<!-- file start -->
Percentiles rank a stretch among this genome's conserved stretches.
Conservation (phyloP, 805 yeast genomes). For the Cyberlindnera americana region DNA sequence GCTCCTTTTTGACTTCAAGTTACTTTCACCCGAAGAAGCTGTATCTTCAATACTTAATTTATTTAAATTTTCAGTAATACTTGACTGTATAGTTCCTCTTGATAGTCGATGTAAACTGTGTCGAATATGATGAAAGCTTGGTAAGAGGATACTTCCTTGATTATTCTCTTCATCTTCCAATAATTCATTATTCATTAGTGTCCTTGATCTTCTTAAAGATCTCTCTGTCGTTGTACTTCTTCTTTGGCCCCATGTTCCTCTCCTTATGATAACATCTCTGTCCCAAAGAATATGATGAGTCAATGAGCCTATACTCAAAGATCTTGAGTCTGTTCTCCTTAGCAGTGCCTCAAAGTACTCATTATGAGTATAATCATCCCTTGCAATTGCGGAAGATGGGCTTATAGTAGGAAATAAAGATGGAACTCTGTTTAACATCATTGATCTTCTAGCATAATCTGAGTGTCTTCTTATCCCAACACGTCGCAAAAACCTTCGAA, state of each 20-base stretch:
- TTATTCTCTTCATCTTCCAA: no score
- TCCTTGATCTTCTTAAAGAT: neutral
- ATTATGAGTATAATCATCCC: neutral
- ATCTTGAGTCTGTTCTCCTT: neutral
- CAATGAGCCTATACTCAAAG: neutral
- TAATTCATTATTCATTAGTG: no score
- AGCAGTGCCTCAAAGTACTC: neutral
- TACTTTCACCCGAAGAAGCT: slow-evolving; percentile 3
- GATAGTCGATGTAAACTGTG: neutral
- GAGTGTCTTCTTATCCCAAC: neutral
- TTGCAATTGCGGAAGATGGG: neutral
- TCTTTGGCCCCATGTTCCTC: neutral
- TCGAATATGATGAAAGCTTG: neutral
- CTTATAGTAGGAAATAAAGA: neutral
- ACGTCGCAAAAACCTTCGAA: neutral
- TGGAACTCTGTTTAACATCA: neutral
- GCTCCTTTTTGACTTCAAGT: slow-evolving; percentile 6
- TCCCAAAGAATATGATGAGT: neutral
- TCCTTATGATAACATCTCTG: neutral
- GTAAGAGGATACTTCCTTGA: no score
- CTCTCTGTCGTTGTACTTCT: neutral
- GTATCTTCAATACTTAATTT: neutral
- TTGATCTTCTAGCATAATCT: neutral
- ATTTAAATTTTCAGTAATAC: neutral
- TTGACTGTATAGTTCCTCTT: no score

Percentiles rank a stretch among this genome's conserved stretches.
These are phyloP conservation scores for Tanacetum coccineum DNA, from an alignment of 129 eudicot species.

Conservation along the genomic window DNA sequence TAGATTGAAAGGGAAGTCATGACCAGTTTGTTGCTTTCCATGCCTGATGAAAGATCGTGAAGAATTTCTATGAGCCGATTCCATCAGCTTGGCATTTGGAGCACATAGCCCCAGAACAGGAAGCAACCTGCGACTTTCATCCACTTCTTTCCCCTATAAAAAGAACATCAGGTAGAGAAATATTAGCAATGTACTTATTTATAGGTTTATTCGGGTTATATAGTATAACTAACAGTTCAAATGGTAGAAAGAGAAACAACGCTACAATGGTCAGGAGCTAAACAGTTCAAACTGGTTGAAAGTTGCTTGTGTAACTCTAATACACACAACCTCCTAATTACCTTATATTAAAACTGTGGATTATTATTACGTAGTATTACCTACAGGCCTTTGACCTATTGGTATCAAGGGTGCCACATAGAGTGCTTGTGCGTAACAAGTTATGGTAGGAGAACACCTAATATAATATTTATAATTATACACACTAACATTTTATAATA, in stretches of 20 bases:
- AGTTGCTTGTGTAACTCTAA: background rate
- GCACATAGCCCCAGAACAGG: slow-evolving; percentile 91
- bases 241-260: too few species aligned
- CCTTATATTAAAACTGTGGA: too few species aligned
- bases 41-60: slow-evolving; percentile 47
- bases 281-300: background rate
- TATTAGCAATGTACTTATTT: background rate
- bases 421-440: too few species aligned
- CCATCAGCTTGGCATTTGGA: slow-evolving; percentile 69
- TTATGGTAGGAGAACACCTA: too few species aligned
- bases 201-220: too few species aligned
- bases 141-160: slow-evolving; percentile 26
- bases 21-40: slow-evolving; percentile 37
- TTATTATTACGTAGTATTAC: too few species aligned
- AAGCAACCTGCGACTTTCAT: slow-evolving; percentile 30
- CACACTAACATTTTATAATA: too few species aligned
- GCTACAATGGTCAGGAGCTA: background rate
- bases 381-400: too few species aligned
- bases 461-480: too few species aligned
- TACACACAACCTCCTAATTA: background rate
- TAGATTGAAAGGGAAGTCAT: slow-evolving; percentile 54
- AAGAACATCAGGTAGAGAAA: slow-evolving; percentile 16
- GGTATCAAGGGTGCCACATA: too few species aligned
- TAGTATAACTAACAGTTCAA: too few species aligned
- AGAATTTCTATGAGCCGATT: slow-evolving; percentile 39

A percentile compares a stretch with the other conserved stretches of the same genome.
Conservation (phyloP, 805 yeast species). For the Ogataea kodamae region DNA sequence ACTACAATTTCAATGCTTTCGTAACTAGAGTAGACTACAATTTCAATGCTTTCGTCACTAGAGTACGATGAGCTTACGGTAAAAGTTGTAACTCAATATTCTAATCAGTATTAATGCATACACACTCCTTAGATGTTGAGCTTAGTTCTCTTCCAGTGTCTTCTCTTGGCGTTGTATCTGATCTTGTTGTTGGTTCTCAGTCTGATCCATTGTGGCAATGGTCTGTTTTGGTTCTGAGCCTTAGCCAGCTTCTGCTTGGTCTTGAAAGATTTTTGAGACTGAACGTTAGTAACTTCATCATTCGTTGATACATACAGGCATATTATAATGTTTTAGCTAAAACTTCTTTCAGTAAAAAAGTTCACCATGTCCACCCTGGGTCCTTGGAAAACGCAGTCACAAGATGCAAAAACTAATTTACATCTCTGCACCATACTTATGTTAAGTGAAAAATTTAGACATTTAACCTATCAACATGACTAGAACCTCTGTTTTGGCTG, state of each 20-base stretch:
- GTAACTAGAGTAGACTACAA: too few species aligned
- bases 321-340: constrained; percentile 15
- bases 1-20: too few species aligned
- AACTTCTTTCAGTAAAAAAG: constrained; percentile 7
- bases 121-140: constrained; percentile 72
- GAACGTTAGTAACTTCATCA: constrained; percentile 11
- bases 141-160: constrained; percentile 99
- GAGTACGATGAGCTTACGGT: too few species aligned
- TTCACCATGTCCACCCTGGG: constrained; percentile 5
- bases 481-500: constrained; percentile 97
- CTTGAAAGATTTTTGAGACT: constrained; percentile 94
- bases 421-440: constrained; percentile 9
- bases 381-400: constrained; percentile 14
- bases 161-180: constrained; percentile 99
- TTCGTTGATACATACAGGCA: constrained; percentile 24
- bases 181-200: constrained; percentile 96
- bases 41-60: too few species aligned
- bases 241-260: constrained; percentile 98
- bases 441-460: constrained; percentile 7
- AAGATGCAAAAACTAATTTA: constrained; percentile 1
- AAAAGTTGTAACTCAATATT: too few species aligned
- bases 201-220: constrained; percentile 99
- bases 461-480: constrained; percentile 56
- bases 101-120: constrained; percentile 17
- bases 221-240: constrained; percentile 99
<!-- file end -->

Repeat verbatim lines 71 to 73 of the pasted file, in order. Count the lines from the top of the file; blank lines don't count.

- bases 161-180: constrained; percentile 99
- TTCGTTGATACATACAGGCA: constrained; percentile 24
- bases 181-200: constrained; percentile 96